Mateo watched his mom and dad's abusive relationship and then began sliding into the same pattern. Newly on probation, he saw little hope.
"I thought this was my life," the 21-year-old said.
Now Mateo is part of Hennepin County's new probation program aimed at young adults, swarming them with support and guidance as they transition back into the community. The program is the first in the nation targeting 18- to 21-year-olds on probation, an age group that historically struggles with anger and impulse control.
Criminal justice advocates have long focused on how to better deal with young adults in the system, but there's been less focus on what happens once they get out.
San Francisco started a young adult court in 2015, but now Hennepin County is trying a new program based on the latest understanding of neuroscience, which shows that crucial portions of the brain regulating risk-taking and impulsive behavior are still developing even into a person's mid-20s.
"The offenses are often committed impulsively at the moment due to their brains not being fully developed," said Maria Kamenska, one of the original probation officers who helped create the new Transition Age Youth unit. "We have the feeling that you just can't lock up youths and throw away the key. Incarceration has long-term consequences for the individual and community."
The new unit, which has doubled to 10 probation officers since it was started in 2020, works as a team rather than officers supervising clients on a one-to-one basis. Officers are in constant contact with clients to work through persistent problems, such as education, employment, housing and family support issues that could lead to recidivism.
Teens and adults make up about 10% of the county's population but account for 28% of the people brought into custody, according to Hennepin County records.
More than two years ago, Julie Rud, the county's deputy director for probation, started to see resources shifting and a wider acknowledgment that what they were doing to supervise younger offenders was not working. She learned about new research in youth brain development and decided it was time "to fundamentally change the way we do business" and to be a leader in the field to focus on this population.
The previous probation concept included more scolding and required officers to act like referees instead of coaches, said Rud. There is a need for accountability, but the county wants officers to be more focused on positive outcomes, she said.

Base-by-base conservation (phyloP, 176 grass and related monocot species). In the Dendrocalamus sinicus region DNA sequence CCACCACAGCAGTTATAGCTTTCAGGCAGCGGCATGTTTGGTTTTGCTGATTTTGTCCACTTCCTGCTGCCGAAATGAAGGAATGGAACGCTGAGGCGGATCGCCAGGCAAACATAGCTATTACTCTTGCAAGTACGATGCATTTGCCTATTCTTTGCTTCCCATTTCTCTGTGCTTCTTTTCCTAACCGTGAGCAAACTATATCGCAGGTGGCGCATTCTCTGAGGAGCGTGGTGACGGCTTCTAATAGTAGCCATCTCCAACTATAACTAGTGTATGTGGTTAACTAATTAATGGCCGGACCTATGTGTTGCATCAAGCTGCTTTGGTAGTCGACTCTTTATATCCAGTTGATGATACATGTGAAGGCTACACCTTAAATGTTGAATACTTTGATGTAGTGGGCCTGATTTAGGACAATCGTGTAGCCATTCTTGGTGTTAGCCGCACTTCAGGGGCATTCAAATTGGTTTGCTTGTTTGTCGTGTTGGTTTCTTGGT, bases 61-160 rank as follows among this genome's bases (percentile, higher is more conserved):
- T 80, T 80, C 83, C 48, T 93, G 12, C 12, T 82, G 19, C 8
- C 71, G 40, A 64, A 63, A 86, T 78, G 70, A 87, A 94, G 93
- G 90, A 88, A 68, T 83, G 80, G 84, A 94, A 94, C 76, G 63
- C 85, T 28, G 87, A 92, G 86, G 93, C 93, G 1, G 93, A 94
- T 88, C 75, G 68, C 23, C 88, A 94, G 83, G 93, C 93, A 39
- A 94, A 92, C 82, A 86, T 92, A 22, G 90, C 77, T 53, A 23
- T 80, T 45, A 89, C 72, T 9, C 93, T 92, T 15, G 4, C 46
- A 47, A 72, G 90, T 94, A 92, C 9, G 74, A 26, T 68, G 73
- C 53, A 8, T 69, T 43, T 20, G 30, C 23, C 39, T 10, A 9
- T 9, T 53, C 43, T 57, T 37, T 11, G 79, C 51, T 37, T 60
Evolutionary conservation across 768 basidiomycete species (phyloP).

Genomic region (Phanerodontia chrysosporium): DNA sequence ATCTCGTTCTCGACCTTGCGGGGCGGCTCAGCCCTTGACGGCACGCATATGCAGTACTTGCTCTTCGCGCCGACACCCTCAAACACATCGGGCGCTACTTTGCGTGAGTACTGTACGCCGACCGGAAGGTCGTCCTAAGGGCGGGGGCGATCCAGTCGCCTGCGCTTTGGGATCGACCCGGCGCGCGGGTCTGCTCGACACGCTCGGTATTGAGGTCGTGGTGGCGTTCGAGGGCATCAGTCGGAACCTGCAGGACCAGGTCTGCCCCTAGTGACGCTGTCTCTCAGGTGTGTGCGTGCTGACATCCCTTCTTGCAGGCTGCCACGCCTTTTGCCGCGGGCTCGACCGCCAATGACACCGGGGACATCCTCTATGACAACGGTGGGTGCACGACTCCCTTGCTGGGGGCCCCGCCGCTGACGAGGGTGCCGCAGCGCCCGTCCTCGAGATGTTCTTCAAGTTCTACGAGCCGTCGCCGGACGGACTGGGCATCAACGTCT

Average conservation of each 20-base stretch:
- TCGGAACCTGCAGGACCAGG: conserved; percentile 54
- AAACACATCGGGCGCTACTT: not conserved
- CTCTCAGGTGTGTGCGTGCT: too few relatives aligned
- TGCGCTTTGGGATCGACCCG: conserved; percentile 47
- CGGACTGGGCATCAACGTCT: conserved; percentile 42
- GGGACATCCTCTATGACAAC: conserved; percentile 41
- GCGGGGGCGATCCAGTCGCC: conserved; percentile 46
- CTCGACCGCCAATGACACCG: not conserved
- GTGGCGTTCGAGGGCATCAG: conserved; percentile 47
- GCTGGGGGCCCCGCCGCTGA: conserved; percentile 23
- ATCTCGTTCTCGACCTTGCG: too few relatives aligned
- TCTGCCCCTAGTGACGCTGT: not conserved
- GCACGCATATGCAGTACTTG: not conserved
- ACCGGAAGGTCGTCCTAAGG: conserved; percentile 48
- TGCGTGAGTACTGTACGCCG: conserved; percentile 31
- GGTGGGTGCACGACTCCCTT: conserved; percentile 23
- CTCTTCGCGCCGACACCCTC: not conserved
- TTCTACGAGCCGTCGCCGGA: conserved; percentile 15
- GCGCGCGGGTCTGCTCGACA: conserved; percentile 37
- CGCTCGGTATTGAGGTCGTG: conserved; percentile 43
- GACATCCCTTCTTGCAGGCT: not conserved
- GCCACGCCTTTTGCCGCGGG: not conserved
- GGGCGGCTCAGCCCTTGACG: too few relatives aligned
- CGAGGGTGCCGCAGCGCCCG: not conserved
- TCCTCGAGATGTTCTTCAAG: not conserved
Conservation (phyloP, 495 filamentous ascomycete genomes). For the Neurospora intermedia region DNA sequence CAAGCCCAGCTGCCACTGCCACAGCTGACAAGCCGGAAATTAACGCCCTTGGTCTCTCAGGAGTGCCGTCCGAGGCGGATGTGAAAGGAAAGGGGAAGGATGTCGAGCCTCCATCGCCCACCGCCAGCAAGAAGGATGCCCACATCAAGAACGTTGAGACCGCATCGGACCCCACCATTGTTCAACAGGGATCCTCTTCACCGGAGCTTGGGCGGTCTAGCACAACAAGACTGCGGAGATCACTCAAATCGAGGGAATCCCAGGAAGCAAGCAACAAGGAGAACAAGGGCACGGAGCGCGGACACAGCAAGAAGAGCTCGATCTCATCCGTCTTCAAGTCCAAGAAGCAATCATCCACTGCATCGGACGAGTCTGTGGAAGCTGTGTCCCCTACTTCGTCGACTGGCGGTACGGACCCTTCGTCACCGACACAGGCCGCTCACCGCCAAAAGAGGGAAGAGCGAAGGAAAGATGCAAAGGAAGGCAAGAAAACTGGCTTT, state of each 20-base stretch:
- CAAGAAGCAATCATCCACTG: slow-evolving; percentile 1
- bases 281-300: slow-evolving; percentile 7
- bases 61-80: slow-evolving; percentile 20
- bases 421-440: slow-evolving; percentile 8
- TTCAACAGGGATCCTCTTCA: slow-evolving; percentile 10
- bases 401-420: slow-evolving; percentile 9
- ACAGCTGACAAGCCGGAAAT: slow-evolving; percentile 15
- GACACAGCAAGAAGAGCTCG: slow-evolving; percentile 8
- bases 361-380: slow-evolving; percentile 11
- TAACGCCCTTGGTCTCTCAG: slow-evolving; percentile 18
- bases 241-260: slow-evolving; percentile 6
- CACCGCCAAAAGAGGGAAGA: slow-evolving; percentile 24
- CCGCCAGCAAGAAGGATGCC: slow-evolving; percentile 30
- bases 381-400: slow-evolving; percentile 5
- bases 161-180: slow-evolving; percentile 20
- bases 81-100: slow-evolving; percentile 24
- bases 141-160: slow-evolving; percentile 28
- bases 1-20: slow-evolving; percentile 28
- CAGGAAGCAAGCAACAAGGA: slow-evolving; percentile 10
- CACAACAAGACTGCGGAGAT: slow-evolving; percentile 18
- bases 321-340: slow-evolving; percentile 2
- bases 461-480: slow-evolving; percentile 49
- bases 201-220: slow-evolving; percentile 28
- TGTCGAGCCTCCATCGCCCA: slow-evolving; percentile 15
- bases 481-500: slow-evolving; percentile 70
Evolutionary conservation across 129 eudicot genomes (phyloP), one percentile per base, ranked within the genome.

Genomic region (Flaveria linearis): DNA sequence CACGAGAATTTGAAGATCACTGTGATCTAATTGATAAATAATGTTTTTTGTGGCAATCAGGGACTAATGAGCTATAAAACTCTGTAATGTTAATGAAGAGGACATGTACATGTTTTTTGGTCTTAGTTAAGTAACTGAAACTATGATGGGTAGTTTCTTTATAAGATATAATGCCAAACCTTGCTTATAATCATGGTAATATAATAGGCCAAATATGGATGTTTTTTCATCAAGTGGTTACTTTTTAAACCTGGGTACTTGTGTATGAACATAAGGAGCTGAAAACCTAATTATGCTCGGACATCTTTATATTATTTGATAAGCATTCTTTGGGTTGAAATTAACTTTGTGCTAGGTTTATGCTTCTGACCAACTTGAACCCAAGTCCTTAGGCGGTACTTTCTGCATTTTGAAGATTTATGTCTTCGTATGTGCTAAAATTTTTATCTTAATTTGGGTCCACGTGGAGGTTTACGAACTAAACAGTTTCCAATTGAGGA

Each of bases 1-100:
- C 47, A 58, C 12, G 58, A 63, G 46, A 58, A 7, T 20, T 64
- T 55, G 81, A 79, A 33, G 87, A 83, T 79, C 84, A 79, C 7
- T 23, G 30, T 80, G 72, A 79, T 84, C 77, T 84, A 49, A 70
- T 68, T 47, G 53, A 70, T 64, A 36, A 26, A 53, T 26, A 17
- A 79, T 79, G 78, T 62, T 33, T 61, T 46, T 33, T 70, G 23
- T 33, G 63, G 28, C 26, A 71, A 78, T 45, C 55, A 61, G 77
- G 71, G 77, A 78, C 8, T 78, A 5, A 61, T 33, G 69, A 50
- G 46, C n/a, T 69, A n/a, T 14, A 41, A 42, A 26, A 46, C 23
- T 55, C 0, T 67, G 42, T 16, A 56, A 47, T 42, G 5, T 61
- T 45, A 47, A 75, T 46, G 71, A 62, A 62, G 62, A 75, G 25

"We try to be nurturing and have relentless engagement. It's just not me saying I'm your probation officer and this is the way it's going to be," said Anthony Gardner, who started working in juvenile probation in 1997. "Sometimes they will give you the cold shoulder. But if you get by their initial defense mechanism and reach them on a personal level, you are going to get so much out of them."
It is too soon to have data on how the new initiative is working. There are about 500 people between 18 and 21 on probation in Hennepin County. The unit will let people stay with their officer until age 24. Right now, each officer handles five to 10 clients with various levels of felonies. The county will review results in five years.
The new unit reviews outside conditions that might increase chances the client will reoffend, Kamenska said. Officers work with clients in three phases: building a relationship for several months, assessing needs, and creating a support system and committing to a plan for the client to get off probation and back into the community.
Even with a relatively small number of clients so far, the county can still measure numerous successes within the new unit. Mateo, who spoke on the condition that the Star Tribune not use his full name, was involved in a domestic assault case and struggled to find stable housing. Kamenska knew he was a great cook and helped land him a job at a restaurant.
He has worked at the business for nine months, and now the owner wants him to help open a restaurant in Los Angeles or Miami.
"How we measure success is continually evolving," she said. "Initially, he was pissed off all the time and had no sense of future. But people just want to feel they are being heard."
Bruce Chan, head of the young adult court in San Francisco, said their program has been a huge success, with hopes of expanding it. But it has not been without some expected setbacks.
"There have been several people who have subsequent arrests, and for the most part we continue to work with them if they've demonstrated prior positive participation, but nothing involving violence," Chan said.
Hennepin County Commissioner Irene Fernando said the county's job is to look at the science and implement a program with the best possible outcomes, so she is strongly in favor of the new science-driven approach.
Kamenska called many of the clients some of the most brilliant, resilient and savvy people she has ever met. And she is moved by the generational traumas they are trying to overcome.
"Nobody wakes up one morning and decides they are going to rob somebody at gunpoint," she said.
When the new probation strategy is evaluated in five years, Rud is sure the data will show it to be a stunning success. When she pitched the idea, she received broad and strong support from leaders in the criminal justice system.
"I ask myself why this wasn't done 20 years ago," she said. "I'm so glad we are investing in young people."
David Chanen • 612-673-4465